ELIS SA test for anttibodies detecttion V and DENV-2 antibody a detectiion were perform med on 1/100 sera s YFV diluttion: IgM were detected d by MA AC-ELISA follow wing the protoco ol of Lhuillier and Sarth hou (1983) and IgG were detected using the hnique of indire ect ELISA as previously p described (Innis et al., tech 1989). Serum sam mples were testted with a positive and negattive conttrol. Briefly, spe ecific antibodies bind to soluble e antigens attach hed to th he microwells (T Titertek, Flow Laboratories, MccLean, VA). Afte er a first wash, enzym me conjugate is s added to the e well that bin nds

odies captured by the antige en. After a se econd wash, a antibo substrrate is added th hat turns blue in the presence e of the enzyme e complex. A stop solution turns the mixture m yellow, and a is then read d meter. Results are a reported ass optical density with a spectrophotom valuess (OD).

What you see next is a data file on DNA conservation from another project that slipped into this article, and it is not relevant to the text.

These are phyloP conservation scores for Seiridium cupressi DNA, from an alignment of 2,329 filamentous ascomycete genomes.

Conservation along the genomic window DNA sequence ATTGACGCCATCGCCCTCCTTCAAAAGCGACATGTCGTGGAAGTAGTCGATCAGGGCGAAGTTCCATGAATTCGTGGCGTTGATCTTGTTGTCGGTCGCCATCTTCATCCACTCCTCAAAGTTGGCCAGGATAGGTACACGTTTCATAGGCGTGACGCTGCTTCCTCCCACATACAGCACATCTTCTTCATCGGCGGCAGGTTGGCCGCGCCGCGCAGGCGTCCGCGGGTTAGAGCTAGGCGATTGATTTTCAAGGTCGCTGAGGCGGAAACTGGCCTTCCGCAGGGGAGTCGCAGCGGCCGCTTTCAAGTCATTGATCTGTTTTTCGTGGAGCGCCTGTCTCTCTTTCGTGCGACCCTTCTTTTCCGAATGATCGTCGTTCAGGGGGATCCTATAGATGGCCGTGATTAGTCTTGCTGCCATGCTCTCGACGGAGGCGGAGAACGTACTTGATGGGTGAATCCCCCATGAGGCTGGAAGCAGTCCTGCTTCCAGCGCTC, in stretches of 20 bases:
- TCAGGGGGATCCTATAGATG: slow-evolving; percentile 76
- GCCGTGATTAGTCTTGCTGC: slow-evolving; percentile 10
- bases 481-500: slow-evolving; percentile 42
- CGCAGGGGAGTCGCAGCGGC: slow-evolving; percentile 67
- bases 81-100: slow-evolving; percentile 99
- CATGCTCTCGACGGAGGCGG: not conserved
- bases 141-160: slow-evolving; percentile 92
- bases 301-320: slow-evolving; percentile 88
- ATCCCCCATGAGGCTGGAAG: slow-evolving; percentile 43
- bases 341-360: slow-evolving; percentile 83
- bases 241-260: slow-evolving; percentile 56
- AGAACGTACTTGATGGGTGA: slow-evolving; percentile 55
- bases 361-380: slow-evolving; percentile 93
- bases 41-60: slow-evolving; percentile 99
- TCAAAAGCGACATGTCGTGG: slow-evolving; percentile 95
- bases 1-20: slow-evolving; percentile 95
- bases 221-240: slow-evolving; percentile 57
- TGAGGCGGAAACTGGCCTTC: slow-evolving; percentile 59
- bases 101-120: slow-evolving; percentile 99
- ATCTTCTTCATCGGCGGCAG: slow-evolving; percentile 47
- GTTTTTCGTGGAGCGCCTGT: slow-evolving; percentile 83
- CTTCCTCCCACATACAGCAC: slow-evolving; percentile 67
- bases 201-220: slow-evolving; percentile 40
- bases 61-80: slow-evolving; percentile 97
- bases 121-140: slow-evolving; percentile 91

ULTS RESU From m June 2002 to t Decemberr 2006, 58 se erum sampless were obtained from m 51 and sevven recapture ed, specimenss includ ding: 14 E. pa atas and 44 C. C sabaeus (T Table 1). Am mong the seve en recaptured d specimens, three were C C. sabae eus juvenile males trapped for the fiirst time from m Ngarii site in Dece ember 21st, 2002 2 (N1, N4 4 and N6). A At their second trapp ping, on June e 3, 2003, their sera were e respe ectively identtified as Re1 1N1, Re1N4 and Re1N6 6 (Re1N N1 meaning 1st Recapture of monkey number N1)). While e recapturing these individuals at the “P Pont” site for a secon nd time, a sub-adult male E. patas wass captured fo or the fiirst time and marked as P8 (P for “Po ont” site) tha at same e June 3, 20 003. Three other o juvenile e C. sabaeuss were caught and marked as L1 (female juvenile, L fo or “Plate eau” site), L4 4 and L10 (b both male juvvenile) during g August, 2006. At A that time,, the P8 E. E patas wass recap ptured (Re1P P8, in Augusst 2006). Du uring our lasst trapping on Deccember 2006 6, the three C. sabaeuss previo ously marked d on August 2006 were resampled r ass Re1L L1, Re1L4 and d Re1L10. At the t end of th he 2002 rainyy season, sevven sera ove er 19 off C. sabaeus tested t positivve for YFV IgG G, without anyy YFV IgM detectio on. Positive individuals we ere two adullt male (D2 and P3 3), two adult female (D3 and P2) and d three juveniles (D D4, P5 and N3) (Table 2). 2 Follow up p